US Forbids Allies From Arming Syrian Kurds to Fight ISIS

Administration Likely Blocks Arms in Concession to Turkey

While the Pentagon is providing airstrikes in support of the Kurdish YPG virtually daily in its fights against ISIS, reports are that the Obama Administration is blocking other nations’ plans to provide heavy weapons to the group, in hopes of bolstering their fight.

The YPG is the dominant Kurdish fighting forces in Syria, and controls broad swathes of territory along the Turkish border on both sides of ISIS territory, including the cities of Hasakeh and Kobani. The group has been fighting ISIS heavily on both fronts.

This has led many in the US-led alliance to see the YPG is their most reliable allies inside Syria, and the US itself seems eager to back them with airstrikes at every opportunity. Directly arming them, however, is apparently a step too far, and the reason is likely Turkey.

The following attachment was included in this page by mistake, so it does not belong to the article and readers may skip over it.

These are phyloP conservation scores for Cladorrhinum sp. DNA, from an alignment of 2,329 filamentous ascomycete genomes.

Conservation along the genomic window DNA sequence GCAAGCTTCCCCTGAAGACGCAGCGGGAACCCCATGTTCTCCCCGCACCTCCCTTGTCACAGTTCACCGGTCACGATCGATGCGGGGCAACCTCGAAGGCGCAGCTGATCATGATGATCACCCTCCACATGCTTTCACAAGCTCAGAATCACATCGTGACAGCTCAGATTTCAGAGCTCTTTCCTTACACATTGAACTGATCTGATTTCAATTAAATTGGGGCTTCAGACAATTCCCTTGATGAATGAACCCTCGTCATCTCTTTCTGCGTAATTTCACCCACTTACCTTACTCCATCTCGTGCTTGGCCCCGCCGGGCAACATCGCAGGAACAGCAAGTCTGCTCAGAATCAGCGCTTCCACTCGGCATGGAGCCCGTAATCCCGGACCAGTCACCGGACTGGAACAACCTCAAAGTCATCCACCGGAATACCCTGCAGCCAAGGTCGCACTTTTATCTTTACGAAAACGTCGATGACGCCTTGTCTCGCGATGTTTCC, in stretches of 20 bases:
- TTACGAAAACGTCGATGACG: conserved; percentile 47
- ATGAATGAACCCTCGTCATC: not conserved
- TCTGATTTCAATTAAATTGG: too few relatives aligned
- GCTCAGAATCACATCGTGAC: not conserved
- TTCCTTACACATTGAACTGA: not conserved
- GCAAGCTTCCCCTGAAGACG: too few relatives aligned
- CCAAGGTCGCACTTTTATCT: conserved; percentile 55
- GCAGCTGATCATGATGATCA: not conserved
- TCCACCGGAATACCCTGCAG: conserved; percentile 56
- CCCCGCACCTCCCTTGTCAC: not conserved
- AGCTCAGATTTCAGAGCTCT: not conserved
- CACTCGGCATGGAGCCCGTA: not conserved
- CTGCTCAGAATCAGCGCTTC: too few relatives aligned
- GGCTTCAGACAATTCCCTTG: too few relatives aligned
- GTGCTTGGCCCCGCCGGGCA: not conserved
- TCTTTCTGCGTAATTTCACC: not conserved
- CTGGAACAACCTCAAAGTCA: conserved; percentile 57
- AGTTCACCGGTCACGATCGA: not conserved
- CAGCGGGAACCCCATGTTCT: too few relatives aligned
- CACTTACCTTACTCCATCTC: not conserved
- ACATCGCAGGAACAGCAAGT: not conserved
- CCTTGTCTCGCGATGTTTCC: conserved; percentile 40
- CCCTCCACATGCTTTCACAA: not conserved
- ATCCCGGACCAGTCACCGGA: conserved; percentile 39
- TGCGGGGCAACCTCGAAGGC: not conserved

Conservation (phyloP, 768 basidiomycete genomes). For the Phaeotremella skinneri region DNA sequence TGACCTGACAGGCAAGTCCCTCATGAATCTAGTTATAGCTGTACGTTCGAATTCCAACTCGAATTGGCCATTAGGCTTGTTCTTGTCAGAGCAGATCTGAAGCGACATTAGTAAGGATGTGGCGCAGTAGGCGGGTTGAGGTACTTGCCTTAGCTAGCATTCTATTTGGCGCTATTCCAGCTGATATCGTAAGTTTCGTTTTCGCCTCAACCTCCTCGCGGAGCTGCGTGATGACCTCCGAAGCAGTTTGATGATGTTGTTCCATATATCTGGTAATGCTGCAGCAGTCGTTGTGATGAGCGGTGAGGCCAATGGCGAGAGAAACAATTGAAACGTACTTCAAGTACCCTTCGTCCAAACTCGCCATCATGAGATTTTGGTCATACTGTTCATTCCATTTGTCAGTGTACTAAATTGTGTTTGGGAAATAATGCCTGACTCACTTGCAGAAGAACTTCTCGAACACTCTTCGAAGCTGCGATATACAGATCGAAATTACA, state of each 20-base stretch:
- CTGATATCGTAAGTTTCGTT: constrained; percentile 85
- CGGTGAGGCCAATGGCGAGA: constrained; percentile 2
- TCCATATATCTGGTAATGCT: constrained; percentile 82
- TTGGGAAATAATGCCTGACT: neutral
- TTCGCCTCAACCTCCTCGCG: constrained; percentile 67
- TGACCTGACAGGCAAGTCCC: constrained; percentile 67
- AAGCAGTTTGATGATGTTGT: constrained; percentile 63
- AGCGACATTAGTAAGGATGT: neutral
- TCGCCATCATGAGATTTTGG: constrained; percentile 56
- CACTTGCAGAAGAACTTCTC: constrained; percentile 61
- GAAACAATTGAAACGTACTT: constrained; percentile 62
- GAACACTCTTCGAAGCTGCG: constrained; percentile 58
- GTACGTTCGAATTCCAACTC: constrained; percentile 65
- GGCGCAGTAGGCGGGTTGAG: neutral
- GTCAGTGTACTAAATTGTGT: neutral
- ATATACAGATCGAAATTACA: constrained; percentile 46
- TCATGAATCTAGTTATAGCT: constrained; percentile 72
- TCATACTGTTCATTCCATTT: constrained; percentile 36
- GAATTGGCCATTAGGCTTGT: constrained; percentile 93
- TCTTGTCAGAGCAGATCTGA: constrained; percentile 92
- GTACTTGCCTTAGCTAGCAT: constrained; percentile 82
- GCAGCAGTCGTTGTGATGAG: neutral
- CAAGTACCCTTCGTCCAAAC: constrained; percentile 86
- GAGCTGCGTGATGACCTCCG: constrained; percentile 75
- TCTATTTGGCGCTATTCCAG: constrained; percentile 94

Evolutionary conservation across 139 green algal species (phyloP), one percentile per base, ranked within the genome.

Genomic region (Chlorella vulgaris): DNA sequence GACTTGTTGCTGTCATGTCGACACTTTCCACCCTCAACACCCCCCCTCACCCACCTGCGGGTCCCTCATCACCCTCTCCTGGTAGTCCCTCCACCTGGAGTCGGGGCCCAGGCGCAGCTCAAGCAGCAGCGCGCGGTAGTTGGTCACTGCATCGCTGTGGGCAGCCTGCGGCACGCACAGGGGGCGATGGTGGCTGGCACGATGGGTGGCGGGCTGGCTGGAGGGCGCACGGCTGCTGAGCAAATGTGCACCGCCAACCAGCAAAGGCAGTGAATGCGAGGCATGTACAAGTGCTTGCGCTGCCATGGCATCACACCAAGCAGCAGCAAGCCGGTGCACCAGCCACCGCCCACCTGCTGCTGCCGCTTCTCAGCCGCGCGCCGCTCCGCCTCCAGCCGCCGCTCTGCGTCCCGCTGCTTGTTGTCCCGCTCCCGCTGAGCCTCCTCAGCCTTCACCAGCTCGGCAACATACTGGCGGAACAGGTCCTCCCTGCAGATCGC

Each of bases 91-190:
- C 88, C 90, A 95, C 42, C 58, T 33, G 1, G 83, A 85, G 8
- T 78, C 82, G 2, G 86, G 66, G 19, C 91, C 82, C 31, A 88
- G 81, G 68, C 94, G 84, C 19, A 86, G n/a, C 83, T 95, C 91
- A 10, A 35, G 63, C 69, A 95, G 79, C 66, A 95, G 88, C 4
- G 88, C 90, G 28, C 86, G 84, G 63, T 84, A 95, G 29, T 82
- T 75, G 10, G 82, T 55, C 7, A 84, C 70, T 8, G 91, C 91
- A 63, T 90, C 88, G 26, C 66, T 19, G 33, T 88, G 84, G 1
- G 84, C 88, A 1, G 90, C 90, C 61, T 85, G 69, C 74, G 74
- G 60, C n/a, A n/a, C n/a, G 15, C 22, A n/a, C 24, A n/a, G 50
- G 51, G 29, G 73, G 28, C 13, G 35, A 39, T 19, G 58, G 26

Turkey considers the YPG a terrorist organization, and has openly threatened to invade Syria to stem their advances along their border. They have chastised the US for aiding the YPG to the extent that they already have, and the administration is likely trying to placate them by limiting the aid to airstrikes.

Weapons would be a much different matter, of course, as Turkey sees themselves as the inevitable next target of the YPG if they manage to defeat ISIS, and those weapons would be used against Turkey, a NATO member.

Oddly, the US hasn’t extended the same ban to Iraqi Kurdistan, even though they hold similar secessionist ambitions, and Iraq has similarly objected to the provision of arms to the Peshmerga. Despite this, US allies have regularly provided arms to them, and the current US military spending bill being debated would have the US do the same.

Author: Jason Ditz

Jason Ditz is Senior Editor for He has 20 years of experience in foreign policy research and his work has appeared in The American Conservative, Responsible Statecraft, Forbes, Toronto Star, Minneapolis Star-Tribune, Providence Journal, Washington Times, and the Detroit Free Press.